31. In addition to monetary damages, Harrington "demand[s] that the
portions of the Public Meetings regarding Plaintiffs held between July and
September 2015 be voided[.]" Filing 57 at 31.
The Court recognizes that it may continue to exercise supplemental
jurisdiction over those claims. See, 28 U.S.C. § 1367(a) and (c); Carlsbad
Tech., Inc. v. HIF Bio, Inc., 556 U.S. 635, 639-40 (2009). But this Court may
also decline to do so where "the district court has dismissed all claims over
which it has original jurisdiction." § 1367(c)(3). Having considered
Harrington's state law claims against the County, and factors such as judicial
economy, convenience, fairness, and comity, see Glorvigen v. Cirrus Design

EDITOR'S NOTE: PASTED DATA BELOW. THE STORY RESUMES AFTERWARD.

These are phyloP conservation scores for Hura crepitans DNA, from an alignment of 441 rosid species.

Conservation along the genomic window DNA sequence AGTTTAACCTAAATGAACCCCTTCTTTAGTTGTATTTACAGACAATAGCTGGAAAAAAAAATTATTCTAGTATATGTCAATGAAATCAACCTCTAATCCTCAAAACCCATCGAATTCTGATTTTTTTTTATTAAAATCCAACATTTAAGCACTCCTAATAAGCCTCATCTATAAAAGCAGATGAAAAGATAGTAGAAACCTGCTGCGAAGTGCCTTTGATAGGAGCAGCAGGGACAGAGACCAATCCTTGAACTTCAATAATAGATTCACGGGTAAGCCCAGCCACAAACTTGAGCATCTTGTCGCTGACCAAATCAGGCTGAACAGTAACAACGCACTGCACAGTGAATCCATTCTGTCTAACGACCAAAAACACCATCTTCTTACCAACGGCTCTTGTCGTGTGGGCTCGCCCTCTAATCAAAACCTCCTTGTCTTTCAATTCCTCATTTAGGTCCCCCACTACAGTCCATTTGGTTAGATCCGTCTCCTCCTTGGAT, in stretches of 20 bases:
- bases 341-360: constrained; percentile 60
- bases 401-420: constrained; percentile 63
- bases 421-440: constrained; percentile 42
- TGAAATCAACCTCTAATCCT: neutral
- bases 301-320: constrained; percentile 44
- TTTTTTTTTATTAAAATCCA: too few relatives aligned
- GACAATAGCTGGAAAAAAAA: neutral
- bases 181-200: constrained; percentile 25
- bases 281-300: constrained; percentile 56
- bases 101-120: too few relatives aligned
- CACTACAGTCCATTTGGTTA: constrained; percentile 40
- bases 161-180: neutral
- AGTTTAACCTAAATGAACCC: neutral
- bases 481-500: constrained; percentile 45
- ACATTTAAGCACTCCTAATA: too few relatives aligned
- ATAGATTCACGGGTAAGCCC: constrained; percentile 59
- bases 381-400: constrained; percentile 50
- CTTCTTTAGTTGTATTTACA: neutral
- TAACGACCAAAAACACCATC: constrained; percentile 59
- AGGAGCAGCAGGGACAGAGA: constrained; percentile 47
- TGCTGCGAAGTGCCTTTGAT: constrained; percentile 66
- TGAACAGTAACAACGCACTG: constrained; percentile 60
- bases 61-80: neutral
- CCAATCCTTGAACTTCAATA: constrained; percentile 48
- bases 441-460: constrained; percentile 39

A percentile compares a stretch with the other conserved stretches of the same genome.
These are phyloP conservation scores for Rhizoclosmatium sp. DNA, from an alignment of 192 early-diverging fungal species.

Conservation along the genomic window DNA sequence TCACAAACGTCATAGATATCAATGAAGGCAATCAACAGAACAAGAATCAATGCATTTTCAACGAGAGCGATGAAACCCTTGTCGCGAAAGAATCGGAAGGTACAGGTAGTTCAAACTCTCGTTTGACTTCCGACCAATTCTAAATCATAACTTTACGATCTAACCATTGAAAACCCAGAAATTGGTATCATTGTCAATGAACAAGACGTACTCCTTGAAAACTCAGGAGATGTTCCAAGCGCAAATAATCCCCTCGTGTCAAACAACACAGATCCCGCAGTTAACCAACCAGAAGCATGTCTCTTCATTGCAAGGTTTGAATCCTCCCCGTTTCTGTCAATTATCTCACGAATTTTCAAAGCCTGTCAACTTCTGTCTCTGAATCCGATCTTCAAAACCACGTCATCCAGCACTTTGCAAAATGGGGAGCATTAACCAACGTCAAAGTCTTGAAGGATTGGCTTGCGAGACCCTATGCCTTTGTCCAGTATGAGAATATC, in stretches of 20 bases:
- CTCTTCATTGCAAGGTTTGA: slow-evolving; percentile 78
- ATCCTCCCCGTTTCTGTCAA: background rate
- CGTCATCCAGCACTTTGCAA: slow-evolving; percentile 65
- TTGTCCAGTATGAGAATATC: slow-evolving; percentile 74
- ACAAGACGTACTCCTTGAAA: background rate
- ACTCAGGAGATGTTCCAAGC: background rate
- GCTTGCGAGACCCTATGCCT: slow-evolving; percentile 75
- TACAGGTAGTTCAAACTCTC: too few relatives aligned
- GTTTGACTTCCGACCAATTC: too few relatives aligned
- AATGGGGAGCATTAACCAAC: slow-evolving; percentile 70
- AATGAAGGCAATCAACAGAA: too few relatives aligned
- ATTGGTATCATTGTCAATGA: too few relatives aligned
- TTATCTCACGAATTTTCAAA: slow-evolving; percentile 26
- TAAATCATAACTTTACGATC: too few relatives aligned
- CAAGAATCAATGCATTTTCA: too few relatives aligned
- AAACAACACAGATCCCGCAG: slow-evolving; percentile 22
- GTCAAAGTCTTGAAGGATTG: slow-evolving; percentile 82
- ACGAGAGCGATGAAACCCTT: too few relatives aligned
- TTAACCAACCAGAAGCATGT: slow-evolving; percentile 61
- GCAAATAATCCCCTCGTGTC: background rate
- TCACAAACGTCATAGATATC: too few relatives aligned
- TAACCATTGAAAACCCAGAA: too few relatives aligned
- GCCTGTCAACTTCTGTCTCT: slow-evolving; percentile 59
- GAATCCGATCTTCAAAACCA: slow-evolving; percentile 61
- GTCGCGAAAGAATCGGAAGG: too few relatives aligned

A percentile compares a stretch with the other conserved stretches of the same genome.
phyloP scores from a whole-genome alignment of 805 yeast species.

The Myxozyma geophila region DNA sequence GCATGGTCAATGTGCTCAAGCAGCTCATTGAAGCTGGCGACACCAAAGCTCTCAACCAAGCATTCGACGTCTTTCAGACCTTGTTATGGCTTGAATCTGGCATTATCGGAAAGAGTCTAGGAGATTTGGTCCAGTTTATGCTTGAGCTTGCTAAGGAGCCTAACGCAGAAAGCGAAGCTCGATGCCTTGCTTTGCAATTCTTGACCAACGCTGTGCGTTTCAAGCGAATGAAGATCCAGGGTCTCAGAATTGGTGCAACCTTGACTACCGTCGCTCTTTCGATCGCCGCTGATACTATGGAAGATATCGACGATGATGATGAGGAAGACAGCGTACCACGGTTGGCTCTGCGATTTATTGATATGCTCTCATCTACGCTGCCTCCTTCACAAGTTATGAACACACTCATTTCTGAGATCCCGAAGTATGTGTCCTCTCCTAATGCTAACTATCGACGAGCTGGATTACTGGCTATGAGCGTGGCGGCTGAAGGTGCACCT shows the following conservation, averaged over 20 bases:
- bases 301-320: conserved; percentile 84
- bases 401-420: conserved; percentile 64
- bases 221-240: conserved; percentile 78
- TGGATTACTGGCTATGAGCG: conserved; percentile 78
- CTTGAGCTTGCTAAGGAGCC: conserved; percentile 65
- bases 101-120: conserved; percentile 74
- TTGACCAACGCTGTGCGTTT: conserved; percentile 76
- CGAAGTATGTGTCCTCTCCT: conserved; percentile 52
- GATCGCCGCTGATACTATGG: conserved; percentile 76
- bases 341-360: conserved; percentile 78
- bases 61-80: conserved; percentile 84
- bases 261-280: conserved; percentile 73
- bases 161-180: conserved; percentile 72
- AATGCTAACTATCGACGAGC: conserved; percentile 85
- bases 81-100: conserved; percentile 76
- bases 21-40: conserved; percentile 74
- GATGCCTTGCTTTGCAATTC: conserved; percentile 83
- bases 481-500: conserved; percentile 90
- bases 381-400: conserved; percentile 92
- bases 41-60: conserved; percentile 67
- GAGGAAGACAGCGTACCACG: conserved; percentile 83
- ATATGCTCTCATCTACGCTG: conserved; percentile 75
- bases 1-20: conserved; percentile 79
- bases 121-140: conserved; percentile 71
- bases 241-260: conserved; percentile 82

Corp., 581 F.3d 737, 749 (8th Cir. 2009), the Court declines to exercise
supplemental jurisdiction. Accordingly, Harrington's remaining claim will be
dismissed without prejudice to its reassertion in state court. See 28 U.S.C. §
IT IS ORDERED:
The County's motion to dismiss (filing 58) is granted.
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a. Harrington's constitutional challenges to the 2007
and 2015 ordinances are dismissed without prejudice.
b. Harrington's due process claim is dismissed.
c. Harrington's takings claim is dismissed without
d. Harrington's state law claim is dismissed without
prejudice to its reassertion in state court.
A separate judgment will be entered.
Dated this 22th day of March, 2017.
BY THE COURT:
John M. Gerrard
United States District Judge